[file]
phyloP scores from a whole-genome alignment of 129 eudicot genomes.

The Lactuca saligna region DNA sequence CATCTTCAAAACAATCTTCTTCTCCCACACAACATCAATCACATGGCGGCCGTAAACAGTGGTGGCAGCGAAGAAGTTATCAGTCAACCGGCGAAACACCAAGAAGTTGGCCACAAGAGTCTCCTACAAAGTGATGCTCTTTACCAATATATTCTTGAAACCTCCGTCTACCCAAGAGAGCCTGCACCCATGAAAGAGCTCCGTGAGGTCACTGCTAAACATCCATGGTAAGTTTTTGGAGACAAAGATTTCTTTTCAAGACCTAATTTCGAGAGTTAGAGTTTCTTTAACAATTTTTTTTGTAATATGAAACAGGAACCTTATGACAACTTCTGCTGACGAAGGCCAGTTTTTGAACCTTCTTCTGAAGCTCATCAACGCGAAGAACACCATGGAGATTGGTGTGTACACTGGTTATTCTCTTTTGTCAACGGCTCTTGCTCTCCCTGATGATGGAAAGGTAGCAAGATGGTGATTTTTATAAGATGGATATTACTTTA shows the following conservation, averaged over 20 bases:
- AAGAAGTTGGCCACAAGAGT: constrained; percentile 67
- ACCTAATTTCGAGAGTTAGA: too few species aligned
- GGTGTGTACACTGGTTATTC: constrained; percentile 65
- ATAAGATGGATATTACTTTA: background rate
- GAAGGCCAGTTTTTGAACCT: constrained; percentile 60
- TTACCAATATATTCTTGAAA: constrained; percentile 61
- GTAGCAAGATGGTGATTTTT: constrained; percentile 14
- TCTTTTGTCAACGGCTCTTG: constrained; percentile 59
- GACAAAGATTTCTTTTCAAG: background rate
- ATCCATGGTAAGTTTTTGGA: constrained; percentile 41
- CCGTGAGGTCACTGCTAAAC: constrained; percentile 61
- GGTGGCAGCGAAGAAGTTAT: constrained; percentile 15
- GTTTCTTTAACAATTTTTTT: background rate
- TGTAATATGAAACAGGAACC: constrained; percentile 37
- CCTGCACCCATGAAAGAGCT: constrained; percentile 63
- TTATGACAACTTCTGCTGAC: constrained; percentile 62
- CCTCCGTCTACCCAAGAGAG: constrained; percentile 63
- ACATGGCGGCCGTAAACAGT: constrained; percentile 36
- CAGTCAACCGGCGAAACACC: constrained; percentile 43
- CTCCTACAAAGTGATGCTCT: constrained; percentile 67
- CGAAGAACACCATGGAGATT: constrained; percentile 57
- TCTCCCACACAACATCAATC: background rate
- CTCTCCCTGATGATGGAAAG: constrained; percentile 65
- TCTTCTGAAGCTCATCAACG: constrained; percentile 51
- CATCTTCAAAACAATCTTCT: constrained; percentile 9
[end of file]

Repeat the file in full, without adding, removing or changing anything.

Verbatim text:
phyloP scores from a whole-genome alignment of 129 eudicot genomes.

The Lactuca saligna region DNA sequence CATCTTCAAAACAATCTTCTTCTCCCACACAACATCAATCACATGGCGGCCGTAAACAGTGGTGGCAGCGAAGAAGTTATCAGTCAACCGGCGAAACACCAAGAAGTTGGCCACAAGAGTCTCCTACAAAGTGATGCTCTTTACCAATATATTCTTGAAACCTCCGTCTACCCAAGAGAGCCTGCACCCATGAAAGAGCTCCGTGAGGTCACTGCTAAACATCCATGGTAAGTTTTTGGAGACAAAGATTTCTTTTCAAGACCTAATTTCGAGAGTTAGAGTTTCTTTAACAATTTTTTTTGTAATATGAAACAGGAACCTTATGACAACTTCTGCTGACGAAGGCCAGTTTTTGAACCTTCTTCTGAAGCTCATCAACGCGAAGAACACCATGGAGATTGGTGTGTACACTGGTTATTCTCTTTTGTCAACGGCTCTTGCTCTCCCTGATGATGGAAAGGTAGCAAGATGGTGATTTTTATAAGATGGATATTACTTTA shows the following conservation, averaged over 20 bases:
- AAGAAGTTGGCCACAAGAGT: constrained; percentile 67
- ACCTAATTTCGAGAGTTAGA: too few species aligned
- GGTGTGTACACTGGTTATTC: constrained; percentile 65
- ATAAGATGGATATTACTTTA: background rate
- GAAGGCCAGTTTTTGAACCT: constrained; percentile 60
- TTACCAATATATTCTTGAAA: constrained; percentile 61
- GTAGCAAGATGGTGATTTTT: constrained; percentile 14
- TCTTTTGTCAACGGCTCTTG: constrained; percentile 59
- GACAAAGATTTCTTTTCAAG: background rate
- ATCCATGGTAAGTTTTTGGA: constrained; percentile 41
- CCGTGAGGTCACTGCTAAAC: constrained; percentile 61
- GGTGGCAGCGAAGAAGTTAT: constrained; percentile 15
- GTTTCTTTAACAATTTTTTT: background rate
- TGTAATATGAAACAGGAACC: constrained; percentile 37
- CCTGCACCCATGAAAGAGCT: constrained; percentile 63
- TTATGACAACTTCTGCTGAC: constrained; percentile 62
- CCTCCGTCTACCCAAGAGAG: constrained; percentile 63
- ACATGGCGGCCGTAAACAGT: constrained; percentile 36
- CAGTCAACCGGCGAAACACC: constrained; percentile 43
- CTCCTACAAAGTGATGCTCT: constrained; percentile 67
- CGAAGAACACCATGGAGATT: constrained; percentile 57
- TCTCCCACACAACATCAATC: background rate
- CTCTCCCTGATGATGGAAAG: constrained; percentile 65
- TCTTCTGAAGCTCATCAACG: constrained; percentile 51
- CATCTTCAAAACAATCTTCT: constrained; percentile 9